Book vs Movie: V For Vendetta – What’s the difference?

In this outing for the CineFix team they have covered the classic graphic novel and movie adaptation of Alan Moore’s V For Vendetta.

So, truth be told, I’m not a huge fan of the Alan Moore graphic novel V For Vendetta – yeah, yeah, I know: sacrilege. I actually gave up on it about a third of the way through, as such it is hard for me to compare the book to the movie. Actually, that’s not true, I can compare how entertained I was, since I enjoyed the movie and couldn’t be bothered finishing the book. That should say a lot.

Moore distancing himself from all adaptations of his work is odd, but completely understandable given it is based upon having watched* The League of Extraordinary Gentlemen movie. That was the film that caused Sean Connery to quit acting, which gives you some idea of just how bad that movie was. But you are still left with his admonishments of adaptations, like V For Vendetta or The Watchmen, that were good films (IMHO) and captured the essence of the source material. Like most of the book to movie adaptations discussed in the What’s the Difference? series, when you see the breakdowns of differences you can completely understand why the changes were made. The example in this video was of Evie’s character arc to help the audience empathise with both her and V in a shorter format. The book and movie occupy different spaces, have different constraints, and are often made at different times for society.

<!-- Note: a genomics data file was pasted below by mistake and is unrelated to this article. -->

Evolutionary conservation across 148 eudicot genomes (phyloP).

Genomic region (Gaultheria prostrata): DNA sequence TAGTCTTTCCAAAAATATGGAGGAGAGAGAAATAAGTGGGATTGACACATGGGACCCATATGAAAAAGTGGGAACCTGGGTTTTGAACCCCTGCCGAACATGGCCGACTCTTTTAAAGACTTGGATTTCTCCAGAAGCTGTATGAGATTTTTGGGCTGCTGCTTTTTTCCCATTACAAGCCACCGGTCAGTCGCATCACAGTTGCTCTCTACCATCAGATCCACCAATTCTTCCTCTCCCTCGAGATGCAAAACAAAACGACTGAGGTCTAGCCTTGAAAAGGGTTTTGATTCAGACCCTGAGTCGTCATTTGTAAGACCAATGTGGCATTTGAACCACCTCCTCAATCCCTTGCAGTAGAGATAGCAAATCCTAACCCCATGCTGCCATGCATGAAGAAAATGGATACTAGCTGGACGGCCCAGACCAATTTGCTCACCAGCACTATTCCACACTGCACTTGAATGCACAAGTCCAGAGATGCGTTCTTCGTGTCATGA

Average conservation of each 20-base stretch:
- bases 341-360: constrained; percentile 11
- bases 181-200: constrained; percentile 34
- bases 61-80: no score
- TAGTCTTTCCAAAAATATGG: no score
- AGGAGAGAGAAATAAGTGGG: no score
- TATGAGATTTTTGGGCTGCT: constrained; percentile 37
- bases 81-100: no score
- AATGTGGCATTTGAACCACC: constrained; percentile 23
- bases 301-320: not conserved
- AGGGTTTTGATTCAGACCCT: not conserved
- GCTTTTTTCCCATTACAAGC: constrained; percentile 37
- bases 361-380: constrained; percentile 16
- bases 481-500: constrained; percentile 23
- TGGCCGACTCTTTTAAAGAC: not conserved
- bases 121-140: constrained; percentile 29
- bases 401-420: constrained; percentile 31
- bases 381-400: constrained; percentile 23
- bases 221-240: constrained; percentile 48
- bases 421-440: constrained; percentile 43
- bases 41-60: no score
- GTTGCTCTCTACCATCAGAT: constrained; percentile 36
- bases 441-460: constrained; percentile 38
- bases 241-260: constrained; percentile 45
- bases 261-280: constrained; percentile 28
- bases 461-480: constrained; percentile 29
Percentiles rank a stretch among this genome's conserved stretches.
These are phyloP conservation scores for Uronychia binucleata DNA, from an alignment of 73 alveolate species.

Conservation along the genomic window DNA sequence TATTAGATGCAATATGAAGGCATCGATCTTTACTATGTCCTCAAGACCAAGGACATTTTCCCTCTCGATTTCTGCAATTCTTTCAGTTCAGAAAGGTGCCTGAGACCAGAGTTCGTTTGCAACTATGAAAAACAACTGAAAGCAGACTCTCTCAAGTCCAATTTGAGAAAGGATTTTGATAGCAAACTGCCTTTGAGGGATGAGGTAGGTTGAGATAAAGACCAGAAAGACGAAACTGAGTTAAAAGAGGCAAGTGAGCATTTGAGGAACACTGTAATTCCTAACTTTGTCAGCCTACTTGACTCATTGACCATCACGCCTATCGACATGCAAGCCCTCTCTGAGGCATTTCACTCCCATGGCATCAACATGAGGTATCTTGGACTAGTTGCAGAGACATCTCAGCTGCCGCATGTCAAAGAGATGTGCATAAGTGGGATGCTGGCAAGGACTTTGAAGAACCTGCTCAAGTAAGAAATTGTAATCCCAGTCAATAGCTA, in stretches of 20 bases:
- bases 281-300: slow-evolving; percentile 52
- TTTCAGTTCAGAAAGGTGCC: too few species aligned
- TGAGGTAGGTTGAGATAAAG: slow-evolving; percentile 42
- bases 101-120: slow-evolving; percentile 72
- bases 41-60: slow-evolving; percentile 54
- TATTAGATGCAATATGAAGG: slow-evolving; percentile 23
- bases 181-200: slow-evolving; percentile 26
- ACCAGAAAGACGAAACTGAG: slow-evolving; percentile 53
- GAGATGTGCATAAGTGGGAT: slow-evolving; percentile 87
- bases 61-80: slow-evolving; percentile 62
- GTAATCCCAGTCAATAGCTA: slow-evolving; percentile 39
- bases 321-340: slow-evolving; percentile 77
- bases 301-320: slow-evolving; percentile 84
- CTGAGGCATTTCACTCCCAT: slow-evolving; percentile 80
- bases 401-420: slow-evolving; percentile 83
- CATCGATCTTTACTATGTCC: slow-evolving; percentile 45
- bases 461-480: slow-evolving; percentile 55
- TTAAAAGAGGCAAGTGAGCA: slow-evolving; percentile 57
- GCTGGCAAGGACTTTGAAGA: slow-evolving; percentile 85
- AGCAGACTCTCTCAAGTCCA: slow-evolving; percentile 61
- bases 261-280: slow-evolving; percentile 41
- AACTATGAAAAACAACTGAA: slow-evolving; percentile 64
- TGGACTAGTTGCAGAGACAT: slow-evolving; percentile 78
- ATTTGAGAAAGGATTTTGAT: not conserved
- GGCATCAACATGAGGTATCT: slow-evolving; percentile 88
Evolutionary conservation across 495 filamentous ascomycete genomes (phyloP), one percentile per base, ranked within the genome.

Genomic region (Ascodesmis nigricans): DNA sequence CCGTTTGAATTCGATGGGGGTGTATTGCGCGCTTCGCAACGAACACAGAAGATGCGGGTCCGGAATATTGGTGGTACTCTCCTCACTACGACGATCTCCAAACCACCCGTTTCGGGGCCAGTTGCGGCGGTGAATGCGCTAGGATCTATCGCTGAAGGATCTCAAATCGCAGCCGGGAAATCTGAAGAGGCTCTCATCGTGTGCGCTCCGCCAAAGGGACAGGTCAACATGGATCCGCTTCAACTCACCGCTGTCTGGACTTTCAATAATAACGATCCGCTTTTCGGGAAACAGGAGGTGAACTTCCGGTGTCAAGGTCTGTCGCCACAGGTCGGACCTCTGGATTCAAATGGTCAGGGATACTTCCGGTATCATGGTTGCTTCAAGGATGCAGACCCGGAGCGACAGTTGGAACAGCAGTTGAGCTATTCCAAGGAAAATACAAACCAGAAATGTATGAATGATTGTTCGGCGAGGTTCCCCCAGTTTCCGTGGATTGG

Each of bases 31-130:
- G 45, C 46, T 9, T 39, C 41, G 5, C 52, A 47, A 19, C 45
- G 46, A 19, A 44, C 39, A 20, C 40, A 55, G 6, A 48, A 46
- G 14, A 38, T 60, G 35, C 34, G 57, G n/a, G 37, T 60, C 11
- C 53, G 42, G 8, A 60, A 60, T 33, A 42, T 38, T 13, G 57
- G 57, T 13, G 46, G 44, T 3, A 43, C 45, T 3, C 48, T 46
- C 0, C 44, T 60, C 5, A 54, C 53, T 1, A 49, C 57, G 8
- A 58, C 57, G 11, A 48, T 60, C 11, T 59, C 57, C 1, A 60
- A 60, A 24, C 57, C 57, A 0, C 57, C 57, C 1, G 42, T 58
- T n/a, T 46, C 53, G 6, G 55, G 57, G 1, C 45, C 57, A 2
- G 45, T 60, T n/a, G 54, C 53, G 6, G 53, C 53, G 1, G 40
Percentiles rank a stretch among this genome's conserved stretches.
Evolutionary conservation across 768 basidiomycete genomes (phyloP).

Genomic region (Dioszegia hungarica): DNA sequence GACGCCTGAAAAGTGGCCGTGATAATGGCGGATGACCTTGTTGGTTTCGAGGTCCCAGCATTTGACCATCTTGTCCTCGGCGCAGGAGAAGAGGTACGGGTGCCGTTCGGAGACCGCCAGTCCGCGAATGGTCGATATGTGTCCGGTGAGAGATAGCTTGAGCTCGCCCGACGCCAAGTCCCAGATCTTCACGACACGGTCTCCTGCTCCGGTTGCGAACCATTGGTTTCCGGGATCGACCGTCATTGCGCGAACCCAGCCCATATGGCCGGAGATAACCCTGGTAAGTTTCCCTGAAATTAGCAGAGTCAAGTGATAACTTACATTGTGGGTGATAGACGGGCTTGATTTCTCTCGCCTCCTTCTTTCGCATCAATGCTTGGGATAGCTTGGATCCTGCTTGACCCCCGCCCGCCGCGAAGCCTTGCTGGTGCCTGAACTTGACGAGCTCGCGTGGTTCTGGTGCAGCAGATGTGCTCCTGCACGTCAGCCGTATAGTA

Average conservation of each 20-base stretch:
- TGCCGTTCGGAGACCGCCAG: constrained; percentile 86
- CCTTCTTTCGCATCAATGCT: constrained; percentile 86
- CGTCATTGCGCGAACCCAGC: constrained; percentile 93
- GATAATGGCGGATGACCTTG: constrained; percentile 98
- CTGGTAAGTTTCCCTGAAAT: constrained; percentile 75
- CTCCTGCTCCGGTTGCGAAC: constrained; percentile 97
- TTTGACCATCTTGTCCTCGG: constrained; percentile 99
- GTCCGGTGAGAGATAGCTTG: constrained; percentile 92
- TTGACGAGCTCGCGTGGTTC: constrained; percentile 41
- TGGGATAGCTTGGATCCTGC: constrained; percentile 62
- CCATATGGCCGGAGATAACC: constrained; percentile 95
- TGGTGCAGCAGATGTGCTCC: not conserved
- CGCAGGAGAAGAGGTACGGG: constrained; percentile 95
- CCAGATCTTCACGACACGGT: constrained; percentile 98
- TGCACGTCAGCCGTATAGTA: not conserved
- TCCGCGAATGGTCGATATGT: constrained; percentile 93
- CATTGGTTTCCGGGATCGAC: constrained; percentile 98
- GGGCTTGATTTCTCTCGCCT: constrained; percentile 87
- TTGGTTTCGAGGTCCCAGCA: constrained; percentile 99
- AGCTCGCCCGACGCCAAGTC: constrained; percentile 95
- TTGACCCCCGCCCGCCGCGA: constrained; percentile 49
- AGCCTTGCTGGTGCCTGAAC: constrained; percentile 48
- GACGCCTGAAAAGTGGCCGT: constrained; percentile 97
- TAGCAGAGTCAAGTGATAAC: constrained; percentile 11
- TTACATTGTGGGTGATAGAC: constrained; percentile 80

Which is why I find Moore’s stance – or is that complaints – on adaptations of his work to be a bit precious. I mean, he was, and I quote, “getting money for old rope” as well as a much wider exposure as an artist. He has managed to influence popular culture (The Killing Joke was the primary reference material for Heath Ledger’s portrayal of The Joker). Not much to complain about. Unless the movie studios paid him in beard trimmers.

*Being a little flippant here as he was also sued over accusations that someone else’s script was plagiarised.

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Book vs Movie: Watchmen – What’s the difference

Another great breakdown of the differences between the book and the movie from Cinefix. This time it is Alan Moore’s Watchmen.

If I’m honest I’d have to say I prefer the movie over the book in this instance. I liked both, but I thought the changes they made for the movie made for better spectacle and entertainment. Obviously that wasn’t Moore’s original intention, so it is unsurprising that fans were annoyed with these changes. I felt that Snyder’s adaptation remained relatively faithful to the source material whilst also creating a film that cinema goers would enjoy. This is the hard path to tread in any adaptation: making sure the film works but remains true to the source.